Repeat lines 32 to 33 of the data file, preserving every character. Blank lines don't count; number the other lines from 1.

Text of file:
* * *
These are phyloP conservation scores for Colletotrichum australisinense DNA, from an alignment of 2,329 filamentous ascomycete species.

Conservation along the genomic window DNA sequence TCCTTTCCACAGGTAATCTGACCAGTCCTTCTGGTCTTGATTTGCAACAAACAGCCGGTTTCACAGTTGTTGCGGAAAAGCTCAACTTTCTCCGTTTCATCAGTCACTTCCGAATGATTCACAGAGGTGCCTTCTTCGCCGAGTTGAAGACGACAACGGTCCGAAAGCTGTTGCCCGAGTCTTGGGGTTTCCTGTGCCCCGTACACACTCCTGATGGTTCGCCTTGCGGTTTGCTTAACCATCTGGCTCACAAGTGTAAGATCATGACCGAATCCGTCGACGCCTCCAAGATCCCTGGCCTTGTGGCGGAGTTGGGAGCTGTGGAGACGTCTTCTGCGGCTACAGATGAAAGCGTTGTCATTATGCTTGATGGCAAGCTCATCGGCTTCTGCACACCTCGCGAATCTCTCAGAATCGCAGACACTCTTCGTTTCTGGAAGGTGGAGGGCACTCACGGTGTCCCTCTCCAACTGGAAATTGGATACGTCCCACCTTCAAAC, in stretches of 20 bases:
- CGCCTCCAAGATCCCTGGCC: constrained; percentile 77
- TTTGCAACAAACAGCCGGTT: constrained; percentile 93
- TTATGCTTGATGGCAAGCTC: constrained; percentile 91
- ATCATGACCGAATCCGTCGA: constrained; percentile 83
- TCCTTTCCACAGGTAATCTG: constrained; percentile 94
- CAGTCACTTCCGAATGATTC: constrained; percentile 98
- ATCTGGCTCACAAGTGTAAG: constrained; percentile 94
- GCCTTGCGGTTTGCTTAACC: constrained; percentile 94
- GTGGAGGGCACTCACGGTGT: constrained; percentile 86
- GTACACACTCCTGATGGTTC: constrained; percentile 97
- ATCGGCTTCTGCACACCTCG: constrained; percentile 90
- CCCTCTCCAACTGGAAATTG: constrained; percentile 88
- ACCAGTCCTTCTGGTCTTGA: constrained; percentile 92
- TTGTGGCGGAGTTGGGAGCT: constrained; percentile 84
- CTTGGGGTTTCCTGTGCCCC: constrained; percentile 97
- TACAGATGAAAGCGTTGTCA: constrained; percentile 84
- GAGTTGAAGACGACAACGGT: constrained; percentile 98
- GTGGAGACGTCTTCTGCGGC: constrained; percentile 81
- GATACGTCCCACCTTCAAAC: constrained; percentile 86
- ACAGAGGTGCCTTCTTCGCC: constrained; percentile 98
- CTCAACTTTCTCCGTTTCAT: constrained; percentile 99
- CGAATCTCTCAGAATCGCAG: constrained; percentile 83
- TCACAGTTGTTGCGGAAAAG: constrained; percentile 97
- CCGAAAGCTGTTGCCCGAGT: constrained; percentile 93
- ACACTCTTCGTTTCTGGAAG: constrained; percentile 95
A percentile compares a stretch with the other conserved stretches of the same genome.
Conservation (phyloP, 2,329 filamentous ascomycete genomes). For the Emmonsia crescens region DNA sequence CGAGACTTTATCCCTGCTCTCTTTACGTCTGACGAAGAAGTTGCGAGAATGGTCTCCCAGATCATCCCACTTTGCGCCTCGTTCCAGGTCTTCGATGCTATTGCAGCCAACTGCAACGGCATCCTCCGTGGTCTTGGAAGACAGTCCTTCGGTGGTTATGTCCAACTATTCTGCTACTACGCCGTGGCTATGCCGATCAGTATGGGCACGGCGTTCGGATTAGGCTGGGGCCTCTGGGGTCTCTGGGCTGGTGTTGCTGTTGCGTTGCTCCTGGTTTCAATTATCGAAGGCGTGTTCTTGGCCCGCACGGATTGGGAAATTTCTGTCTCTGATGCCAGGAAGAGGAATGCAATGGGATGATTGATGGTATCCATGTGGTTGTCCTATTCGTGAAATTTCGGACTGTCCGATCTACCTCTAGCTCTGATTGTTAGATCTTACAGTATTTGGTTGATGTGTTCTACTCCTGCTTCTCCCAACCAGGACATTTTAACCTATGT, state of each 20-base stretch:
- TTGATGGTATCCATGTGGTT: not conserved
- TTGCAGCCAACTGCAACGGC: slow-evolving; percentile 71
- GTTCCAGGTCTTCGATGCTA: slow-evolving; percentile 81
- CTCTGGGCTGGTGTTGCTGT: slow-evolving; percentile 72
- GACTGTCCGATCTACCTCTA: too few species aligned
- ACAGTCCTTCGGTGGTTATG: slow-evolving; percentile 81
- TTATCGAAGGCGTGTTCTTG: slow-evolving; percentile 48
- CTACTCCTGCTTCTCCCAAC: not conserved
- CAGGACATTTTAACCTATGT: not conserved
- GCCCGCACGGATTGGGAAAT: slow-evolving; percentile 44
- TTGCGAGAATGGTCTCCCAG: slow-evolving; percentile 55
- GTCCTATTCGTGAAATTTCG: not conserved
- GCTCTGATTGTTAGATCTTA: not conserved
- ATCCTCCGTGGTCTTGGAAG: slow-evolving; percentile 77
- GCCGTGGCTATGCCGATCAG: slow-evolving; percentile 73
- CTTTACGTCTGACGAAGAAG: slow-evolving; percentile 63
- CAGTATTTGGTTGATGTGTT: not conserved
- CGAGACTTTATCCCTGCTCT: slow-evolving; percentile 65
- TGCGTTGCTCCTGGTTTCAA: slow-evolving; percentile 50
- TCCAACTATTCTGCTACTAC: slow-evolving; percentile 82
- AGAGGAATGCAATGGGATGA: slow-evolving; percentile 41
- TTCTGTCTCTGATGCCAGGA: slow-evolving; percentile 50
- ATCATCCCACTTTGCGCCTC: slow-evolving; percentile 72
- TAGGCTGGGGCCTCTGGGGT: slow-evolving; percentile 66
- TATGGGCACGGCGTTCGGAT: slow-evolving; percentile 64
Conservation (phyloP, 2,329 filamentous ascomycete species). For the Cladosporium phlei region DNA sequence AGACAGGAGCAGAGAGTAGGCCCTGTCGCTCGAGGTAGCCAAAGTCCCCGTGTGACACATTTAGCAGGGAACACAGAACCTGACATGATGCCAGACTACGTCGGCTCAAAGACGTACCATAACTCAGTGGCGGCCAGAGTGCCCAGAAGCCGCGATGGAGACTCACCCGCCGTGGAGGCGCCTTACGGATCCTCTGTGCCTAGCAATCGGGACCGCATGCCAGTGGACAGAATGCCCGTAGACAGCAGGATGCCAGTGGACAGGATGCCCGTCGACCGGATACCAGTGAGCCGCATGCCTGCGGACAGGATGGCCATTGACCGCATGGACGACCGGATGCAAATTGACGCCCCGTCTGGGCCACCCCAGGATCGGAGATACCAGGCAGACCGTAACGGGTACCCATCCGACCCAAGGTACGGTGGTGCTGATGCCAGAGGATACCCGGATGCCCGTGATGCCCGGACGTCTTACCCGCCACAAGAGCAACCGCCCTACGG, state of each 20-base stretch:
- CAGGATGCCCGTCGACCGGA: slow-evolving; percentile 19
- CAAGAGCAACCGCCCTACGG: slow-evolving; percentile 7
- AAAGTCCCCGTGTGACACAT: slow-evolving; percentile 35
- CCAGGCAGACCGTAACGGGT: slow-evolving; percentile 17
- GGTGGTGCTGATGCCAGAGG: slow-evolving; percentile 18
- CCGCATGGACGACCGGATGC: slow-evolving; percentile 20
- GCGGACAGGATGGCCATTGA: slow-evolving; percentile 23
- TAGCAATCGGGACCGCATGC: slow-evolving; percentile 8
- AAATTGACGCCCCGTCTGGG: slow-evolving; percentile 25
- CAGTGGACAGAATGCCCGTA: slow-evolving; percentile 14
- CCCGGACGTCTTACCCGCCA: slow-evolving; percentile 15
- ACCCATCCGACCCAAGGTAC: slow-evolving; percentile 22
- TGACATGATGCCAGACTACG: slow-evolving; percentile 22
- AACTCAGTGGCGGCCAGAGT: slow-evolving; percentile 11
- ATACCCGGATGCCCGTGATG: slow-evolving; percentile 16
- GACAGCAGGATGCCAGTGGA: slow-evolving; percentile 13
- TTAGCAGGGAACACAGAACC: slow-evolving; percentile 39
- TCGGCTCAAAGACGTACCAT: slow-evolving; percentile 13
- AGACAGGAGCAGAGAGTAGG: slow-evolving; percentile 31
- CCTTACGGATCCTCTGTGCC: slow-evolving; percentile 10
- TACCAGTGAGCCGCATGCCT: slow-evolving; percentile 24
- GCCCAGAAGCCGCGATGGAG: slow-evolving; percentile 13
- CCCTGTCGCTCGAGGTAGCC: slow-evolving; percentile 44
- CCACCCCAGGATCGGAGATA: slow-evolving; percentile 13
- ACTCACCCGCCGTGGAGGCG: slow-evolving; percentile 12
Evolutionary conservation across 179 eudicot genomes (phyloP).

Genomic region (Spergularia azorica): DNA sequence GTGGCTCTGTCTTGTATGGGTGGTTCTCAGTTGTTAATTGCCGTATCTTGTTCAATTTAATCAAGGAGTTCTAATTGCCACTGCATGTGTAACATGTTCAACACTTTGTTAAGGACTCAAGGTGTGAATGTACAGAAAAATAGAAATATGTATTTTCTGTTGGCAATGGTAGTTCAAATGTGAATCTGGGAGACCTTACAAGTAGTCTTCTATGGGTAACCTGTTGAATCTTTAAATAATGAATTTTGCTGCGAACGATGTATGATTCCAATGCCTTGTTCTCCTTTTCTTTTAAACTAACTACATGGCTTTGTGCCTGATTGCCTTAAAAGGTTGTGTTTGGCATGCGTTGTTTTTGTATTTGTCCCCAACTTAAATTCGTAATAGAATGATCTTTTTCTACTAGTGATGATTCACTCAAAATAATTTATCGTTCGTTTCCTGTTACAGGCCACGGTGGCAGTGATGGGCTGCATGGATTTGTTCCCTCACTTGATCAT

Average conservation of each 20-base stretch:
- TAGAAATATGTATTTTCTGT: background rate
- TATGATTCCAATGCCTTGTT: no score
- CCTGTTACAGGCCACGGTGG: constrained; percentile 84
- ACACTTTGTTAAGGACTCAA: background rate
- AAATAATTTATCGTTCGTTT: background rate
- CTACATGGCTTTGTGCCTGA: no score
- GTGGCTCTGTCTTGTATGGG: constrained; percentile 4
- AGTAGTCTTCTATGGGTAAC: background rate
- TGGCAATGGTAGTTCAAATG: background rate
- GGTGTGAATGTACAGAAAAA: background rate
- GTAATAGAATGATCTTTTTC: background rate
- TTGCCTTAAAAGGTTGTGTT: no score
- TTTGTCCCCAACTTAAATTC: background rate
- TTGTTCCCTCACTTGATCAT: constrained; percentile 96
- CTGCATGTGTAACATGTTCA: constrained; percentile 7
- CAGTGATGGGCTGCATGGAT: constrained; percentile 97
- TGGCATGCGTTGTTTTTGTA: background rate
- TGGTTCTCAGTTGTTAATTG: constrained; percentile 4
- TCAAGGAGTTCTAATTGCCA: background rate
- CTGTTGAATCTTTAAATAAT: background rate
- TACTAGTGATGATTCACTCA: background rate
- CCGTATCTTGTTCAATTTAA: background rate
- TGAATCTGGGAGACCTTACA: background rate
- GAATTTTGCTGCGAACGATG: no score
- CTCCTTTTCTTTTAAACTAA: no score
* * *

- GTTCCAGGTCTTCGATGCTA: slow-evolving; percentile 81
- CTCTGGGCTGGTGTTGCTGT: slow-evolving; percentile 72